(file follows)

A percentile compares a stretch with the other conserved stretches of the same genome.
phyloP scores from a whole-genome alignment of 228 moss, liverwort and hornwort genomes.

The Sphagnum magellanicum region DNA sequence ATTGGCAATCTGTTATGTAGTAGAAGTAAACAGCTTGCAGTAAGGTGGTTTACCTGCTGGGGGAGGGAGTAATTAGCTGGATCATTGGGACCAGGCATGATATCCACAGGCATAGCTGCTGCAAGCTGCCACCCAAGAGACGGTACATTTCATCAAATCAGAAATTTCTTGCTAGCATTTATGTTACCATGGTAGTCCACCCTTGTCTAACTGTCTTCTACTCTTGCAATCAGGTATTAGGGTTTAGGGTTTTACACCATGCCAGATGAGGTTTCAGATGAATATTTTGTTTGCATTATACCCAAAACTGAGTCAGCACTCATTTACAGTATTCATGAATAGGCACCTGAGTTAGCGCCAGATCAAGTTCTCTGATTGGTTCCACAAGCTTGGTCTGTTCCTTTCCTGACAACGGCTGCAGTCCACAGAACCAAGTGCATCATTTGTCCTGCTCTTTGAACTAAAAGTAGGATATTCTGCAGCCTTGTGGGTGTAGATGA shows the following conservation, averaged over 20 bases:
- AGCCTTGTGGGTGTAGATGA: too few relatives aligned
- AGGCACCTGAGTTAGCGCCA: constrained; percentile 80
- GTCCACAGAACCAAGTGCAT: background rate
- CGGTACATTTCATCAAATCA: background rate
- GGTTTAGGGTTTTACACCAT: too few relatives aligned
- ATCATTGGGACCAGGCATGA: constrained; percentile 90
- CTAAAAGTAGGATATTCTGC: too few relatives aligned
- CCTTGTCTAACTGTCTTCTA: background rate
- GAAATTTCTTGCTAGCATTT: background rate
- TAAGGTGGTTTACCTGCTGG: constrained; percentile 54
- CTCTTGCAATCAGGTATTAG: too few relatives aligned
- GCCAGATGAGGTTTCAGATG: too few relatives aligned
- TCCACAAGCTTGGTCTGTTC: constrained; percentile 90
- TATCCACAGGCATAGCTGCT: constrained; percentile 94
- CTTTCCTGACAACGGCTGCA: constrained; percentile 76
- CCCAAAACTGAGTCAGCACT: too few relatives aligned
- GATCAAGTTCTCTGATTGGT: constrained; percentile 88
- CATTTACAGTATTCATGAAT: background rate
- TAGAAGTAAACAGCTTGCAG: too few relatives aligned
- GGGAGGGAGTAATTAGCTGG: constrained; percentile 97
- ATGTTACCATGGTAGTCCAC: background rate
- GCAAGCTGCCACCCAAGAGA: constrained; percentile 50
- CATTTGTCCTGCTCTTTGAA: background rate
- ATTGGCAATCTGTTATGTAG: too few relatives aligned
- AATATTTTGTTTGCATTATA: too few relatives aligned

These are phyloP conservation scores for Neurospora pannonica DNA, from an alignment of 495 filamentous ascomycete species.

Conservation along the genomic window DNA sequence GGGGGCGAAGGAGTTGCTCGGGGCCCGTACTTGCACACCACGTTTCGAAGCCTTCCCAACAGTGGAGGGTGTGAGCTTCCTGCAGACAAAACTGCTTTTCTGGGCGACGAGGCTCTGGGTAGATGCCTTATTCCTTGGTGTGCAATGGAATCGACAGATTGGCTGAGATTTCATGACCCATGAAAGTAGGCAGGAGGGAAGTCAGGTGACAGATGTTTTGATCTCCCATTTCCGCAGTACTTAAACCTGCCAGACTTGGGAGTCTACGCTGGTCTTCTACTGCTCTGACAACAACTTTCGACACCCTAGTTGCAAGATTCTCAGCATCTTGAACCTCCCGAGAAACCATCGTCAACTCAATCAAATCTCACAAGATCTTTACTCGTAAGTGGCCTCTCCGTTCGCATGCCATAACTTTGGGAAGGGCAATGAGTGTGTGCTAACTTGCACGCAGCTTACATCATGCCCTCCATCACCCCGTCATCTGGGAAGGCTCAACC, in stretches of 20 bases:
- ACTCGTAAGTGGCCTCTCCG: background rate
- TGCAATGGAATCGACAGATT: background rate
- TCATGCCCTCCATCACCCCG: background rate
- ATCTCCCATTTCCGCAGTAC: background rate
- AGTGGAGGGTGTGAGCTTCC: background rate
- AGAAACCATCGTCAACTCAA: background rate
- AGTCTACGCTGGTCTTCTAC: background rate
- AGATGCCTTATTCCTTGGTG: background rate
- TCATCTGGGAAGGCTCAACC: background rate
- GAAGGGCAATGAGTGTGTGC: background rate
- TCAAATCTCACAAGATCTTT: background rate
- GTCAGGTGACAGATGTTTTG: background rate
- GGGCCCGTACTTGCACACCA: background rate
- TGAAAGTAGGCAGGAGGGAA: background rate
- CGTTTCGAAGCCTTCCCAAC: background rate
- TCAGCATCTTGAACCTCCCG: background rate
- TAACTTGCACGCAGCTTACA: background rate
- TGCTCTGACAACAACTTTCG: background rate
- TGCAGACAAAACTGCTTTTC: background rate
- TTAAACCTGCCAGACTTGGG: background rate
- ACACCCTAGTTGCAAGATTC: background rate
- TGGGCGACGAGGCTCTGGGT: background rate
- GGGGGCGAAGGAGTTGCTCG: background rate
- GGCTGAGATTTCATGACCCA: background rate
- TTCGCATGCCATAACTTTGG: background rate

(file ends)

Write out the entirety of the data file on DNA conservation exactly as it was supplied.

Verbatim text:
A percentile compares a stretch with the other conserved stretches of the same genome.
phyloP scores from a whole-genome alignment of 228 moss, liverwort and hornwort genomes.

The Sphagnum magellanicum region DNA sequence ATTGGCAATCTGTTATGTAGTAGAAGTAAACAGCTTGCAGTAAGGTGGTTTACCTGCTGGGGGAGGGAGTAATTAGCTGGATCATTGGGACCAGGCATGATATCCACAGGCATAGCTGCTGCAAGCTGCCACCCAAGAGACGGTACATTTCATCAAATCAGAAATTTCTTGCTAGCATTTATGTTACCATGGTAGTCCACCCTTGTCTAACTGTCTTCTACTCTTGCAATCAGGTATTAGGGTTTAGGGTTTTACACCATGCCAGATGAGGTTTCAGATGAATATTTTGTTTGCATTATACCCAAAACTGAGTCAGCACTCATTTACAGTATTCATGAATAGGCACCTGAGTTAGCGCCAGATCAAGTTCTCTGATTGGTTCCACAAGCTTGGTCTGTTCCTTTCCTGACAACGGCTGCAGTCCACAGAACCAAGTGCATCATTTGTCCTGCTCTTTGAACTAAAAGTAGGATATTCTGCAGCCTTGTGGGTGTAGATGA shows the following conservation, averaged over 20 bases:
- AGCCTTGTGGGTGTAGATGA: too few relatives aligned
- AGGCACCTGAGTTAGCGCCA: constrained; percentile 80
- GTCCACAGAACCAAGTGCAT: background rate
- CGGTACATTTCATCAAATCA: background rate
- GGTTTAGGGTTTTACACCAT: too few relatives aligned
- ATCATTGGGACCAGGCATGA: constrained; percentile 90
- CTAAAAGTAGGATATTCTGC: too few relatives aligned
- CCTTGTCTAACTGTCTTCTA: background rate
- GAAATTTCTTGCTAGCATTT: background rate
- TAAGGTGGTTTACCTGCTGG: constrained; percentile 54
- CTCTTGCAATCAGGTATTAG: too few relatives aligned
- GCCAGATGAGGTTTCAGATG: too few relatives aligned
- TCCACAAGCTTGGTCTGTTC: constrained; percentile 90
- TATCCACAGGCATAGCTGCT: constrained; percentile 94
- CTTTCCTGACAACGGCTGCA: constrained; percentile 76
- CCCAAAACTGAGTCAGCACT: too few relatives aligned
- GATCAAGTTCTCTGATTGGT: constrained; percentile 88
- CATTTACAGTATTCATGAAT: background rate
- TAGAAGTAAACAGCTTGCAG: too few relatives aligned
- GGGAGGGAGTAATTAGCTGG: constrained; percentile 97
- ATGTTACCATGGTAGTCCAC: background rate
- GCAAGCTGCCACCCAAGAGA: constrained; percentile 50
- CATTTGTCCTGCTCTTTGAA: background rate
- ATTGGCAATCTGTTATGTAG: too few relatives aligned
- AATATTTTGTTTGCATTATA: too few relatives aligned

These are phyloP conservation scores for Neurospora pannonica DNA, from an alignment of 495 filamentous ascomycete species.

Conservation along the genomic window DNA sequence GGGGGCGAAGGAGTTGCTCGGGGCCCGTACTTGCACACCACGTTTCGAAGCCTTCCCAACAGTGGAGGGTGTGAGCTTCCTGCAGACAAAACTGCTTTTCTGGGCGACGAGGCTCTGGGTAGATGCCTTATTCCTTGGTGTGCAATGGAATCGACAGATTGGCTGAGATTTCATGACCCATGAAAGTAGGCAGGAGGGAAGTCAGGTGACAGATGTTTTGATCTCCCATTTCCGCAGTACTTAAACCTGCCAGACTTGGGAGTCTACGCTGGTCTTCTACTGCTCTGACAACAACTTTCGACACCCTAGTTGCAAGATTCTCAGCATCTTGAACCTCCCGAGAAACCATCGTCAACTCAATCAAATCTCACAAGATCTTTACTCGTAAGTGGCCTCTCCGTTCGCATGCCATAACTTTGGGAAGGGCAATGAGTGTGTGCTAACTTGCACGCAGCTTACATCATGCCCTCCATCACCCCGTCATCTGGGAAGGCTCAACC, in stretches of 20 bases:
- ACTCGTAAGTGGCCTCTCCG: background rate
- TGCAATGGAATCGACAGATT: background rate
- TCATGCCCTCCATCACCCCG: background rate
- ATCTCCCATTTCCGCAGTAC: background rate
- AGTGGAGGGTGTGAGCTTCC: background rate
- AGAAACCATCGTCAACTCAA: background rate
- AGTCTACGCTGGTCTTCTAC: background rate
- AGATGCCTTATTCCTTGGTG: background rate
- TCATCTGGGAAGGCTCAACC: background rate
- GAAGGGCAATGAGTGTGTGC: background rate
- TCAAATCTCACAAGATCTTT: background rate
- GTCAGGTGACAGATGTTTTG: background rate
- GGGCCCGTACTTGCACACCA: background rate
- TGAAAGTAGGCAGGAGGGAA: background rate
- CGTTTCGAAGCCTTCCCAAC: background rate
- TCAGCATCTTGAACCTCCCG: background rate
- TAACTTGCACGCAGCTTACA: background rate
- TGCTCTGACAACAACTTTCG: background rate
- TGCAGACAAAACTGCTTTTC: background rate
- TTAAACCTGCCAGACTTGGG: background rate
- ACACCCTAGTTGCAAGATTC: background rate
- TGGGCGACGAGGCTCTGGGT: background rate
- GGGGGCGAAGGAGTTGCTCG: background rate
- GGCTGAGATTTCATGACCCA: background rate
- TTCGCATGCCATAACTTTGG: background rate